Neighbors concerned over controversial method to remove pigeons
Residents in a northwest community are questioning a way to get rid of pigeons in their neighborhood.Photo: Video by ktnv.com
Las Vegas, NV (KTNV) -- Residents in one northwest community are questioning a way to get rid of pigeons in their neighborhood.
Plans call for a pesticide and neighbors want to know why they weren't notified about it.
The pesticide is called Avitrol, and it's used throughout the nation. But neighbors think any community should get a heads up before it's used, and they're willing to take their case to the state capitol.
Jason Smith is worried about his two boys or cat could come in contact with Avitrol.
The process works through kernels used as bait, and then they're eventually mixed with the pesticide.
Smith turned to Action News to find out why he wasn't notified about it, "I get that there's a problem; however, if they're going to use Avitrol, I strongly feel and believe they need to let the community know where they're using it so we can protect ourselves."
Jeanette Matison also lives nearby, "I'm really concerned about our environment. I really think that when we poison pigeons, there are other birds that have the possibility of maybe eating that same food and dying."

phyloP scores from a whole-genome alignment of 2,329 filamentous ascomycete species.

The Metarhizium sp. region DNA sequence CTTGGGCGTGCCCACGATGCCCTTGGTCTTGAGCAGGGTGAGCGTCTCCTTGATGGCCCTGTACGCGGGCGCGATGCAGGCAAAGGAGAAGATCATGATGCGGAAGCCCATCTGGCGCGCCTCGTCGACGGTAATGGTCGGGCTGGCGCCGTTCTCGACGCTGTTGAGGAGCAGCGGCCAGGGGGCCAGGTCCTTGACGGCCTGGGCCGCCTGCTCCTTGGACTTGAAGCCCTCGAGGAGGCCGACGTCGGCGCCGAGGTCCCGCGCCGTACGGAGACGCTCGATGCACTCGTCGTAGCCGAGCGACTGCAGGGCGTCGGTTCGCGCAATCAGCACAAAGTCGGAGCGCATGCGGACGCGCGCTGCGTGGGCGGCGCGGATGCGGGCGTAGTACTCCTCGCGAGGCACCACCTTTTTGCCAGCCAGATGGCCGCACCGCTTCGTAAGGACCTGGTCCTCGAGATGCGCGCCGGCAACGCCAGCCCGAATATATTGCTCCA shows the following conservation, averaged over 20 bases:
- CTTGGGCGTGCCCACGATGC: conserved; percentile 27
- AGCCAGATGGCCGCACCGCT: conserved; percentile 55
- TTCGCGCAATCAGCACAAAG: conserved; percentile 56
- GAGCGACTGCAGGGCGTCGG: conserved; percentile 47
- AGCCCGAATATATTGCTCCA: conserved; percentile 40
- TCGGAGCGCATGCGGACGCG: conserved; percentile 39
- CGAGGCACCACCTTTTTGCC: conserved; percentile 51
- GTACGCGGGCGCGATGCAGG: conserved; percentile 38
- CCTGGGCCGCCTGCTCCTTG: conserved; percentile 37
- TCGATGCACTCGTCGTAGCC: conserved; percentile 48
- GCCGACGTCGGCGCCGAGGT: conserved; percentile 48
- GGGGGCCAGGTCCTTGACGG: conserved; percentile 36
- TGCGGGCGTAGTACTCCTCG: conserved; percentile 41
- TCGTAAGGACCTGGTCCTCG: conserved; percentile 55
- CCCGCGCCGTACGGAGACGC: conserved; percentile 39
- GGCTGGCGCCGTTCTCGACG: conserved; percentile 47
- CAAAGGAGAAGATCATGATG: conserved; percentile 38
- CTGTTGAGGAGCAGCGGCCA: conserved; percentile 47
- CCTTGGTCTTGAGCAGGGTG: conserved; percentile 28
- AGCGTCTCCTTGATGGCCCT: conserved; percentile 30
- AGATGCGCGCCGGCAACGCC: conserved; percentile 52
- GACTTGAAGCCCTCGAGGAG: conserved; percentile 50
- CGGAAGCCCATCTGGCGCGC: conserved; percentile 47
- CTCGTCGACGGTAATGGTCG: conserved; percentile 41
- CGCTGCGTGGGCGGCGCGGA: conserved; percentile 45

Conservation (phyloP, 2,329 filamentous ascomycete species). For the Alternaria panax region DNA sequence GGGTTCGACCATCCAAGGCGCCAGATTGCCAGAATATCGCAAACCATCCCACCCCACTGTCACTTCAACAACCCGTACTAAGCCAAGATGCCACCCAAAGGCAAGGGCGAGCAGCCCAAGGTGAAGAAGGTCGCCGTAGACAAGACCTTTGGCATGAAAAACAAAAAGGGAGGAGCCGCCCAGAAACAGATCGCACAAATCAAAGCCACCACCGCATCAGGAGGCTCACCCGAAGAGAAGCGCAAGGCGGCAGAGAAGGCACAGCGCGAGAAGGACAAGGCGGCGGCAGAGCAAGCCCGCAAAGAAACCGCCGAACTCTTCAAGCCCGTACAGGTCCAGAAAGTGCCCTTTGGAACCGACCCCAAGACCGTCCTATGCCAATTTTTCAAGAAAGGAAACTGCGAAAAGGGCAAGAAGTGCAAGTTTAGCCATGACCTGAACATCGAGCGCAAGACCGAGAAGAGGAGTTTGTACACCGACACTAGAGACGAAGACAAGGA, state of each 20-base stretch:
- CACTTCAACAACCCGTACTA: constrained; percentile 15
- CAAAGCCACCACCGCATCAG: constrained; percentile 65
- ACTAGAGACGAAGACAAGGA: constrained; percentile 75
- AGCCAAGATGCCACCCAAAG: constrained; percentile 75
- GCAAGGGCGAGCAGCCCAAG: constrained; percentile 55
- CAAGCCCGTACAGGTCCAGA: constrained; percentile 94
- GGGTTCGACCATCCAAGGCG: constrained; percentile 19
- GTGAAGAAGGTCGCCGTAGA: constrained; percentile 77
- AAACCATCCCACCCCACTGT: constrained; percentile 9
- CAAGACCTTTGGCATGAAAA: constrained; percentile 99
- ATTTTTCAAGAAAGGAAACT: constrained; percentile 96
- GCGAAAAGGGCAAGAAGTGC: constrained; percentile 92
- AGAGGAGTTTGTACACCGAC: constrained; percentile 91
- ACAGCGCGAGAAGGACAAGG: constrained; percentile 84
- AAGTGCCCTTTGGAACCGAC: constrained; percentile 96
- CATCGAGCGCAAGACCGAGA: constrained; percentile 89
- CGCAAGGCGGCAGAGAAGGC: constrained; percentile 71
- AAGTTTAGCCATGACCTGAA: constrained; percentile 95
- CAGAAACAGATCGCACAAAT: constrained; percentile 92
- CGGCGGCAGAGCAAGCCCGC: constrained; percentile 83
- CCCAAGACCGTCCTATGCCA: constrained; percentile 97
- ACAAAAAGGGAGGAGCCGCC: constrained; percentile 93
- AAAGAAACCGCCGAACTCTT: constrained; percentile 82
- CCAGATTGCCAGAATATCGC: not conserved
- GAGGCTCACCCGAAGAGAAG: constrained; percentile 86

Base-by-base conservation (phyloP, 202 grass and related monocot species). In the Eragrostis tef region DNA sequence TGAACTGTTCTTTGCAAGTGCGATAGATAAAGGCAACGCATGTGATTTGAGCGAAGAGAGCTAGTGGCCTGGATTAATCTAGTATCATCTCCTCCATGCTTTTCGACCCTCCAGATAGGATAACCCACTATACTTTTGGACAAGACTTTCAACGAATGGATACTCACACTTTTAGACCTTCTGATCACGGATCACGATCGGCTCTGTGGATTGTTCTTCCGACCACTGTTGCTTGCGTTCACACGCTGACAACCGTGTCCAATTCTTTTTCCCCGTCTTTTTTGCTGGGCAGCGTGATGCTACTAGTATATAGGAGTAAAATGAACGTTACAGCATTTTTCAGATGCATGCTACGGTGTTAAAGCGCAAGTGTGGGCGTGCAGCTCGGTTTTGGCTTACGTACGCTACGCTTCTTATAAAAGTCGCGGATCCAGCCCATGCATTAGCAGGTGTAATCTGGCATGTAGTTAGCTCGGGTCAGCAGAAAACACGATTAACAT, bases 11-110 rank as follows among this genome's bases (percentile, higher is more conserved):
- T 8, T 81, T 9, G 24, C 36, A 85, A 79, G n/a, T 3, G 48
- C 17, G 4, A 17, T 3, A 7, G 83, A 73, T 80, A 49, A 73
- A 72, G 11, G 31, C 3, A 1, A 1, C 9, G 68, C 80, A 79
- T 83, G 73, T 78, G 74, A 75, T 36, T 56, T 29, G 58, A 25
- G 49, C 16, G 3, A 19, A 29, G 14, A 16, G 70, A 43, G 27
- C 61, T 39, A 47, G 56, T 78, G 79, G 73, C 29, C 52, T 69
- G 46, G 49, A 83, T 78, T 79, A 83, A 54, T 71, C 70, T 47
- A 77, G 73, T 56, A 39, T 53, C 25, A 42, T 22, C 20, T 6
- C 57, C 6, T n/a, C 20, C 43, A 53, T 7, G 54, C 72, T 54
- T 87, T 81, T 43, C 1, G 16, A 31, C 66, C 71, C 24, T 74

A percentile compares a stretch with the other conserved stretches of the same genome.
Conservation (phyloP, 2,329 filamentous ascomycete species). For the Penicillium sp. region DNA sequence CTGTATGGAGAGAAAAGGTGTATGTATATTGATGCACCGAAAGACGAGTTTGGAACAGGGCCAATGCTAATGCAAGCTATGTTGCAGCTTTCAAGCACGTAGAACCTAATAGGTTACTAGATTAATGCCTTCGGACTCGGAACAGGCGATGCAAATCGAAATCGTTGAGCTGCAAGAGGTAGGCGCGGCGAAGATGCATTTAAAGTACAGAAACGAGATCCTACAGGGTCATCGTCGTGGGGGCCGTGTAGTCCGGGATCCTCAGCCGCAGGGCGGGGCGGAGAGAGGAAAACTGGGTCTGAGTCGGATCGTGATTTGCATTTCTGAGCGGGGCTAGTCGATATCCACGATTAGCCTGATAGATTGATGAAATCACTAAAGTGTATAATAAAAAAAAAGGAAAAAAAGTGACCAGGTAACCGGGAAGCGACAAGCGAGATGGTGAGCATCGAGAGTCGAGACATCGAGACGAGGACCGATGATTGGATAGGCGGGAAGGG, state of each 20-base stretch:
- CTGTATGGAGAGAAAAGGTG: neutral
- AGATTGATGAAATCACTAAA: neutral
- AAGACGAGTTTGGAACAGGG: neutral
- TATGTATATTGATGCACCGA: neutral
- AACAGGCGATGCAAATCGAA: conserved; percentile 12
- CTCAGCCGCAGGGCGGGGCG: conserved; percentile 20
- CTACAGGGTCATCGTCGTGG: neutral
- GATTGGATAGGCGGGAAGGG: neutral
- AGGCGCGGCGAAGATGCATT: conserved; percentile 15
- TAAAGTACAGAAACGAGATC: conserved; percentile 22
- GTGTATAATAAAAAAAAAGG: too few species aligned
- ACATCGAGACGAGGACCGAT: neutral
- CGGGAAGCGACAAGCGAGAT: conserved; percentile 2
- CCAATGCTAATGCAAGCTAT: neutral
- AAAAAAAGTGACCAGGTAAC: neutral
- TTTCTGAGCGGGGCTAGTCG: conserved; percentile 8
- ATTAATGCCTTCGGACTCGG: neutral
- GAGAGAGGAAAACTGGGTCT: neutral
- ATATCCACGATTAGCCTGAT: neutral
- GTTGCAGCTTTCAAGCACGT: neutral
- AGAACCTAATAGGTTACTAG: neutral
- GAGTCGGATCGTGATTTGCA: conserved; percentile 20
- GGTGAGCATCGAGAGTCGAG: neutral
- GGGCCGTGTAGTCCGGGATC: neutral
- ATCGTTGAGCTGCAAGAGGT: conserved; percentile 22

Avitrol is controversial. On its website, PETA says Avitrol is "acutely toxic and causes birds and other animals to suffer immensely." But the manufacturer points to a 1979 study on its website that says "Avitrol appears to be humane, based on scientific evidence" and says the birds are not in pain.
Action News wanted to find out why residents weren't made aware of its planned use, so we made some calls. The Agriculture Department says HOAs or pest control companies are not required to notify residents in advance, but can do so voluntarily.
Companies using the chemical must be licensed and follow state safety guidelines, removing dead birds and cleaning up unused corn that has the pesticide.
Smith has started a petition and created a website, calling on the county to require pest control companies to notify residents within a five-mile radius of plans to use Avitrol.
"We're willing to take it as far as Carson City, if necessary, to get the restrictions on this use in our state," said Smith.
Action News was told Avitrol could be used in this community, which is near North Durango and the 215, within a week.
Smith said he's already collected several dozen signatures for his petition.
For more information on Avitrol, click here.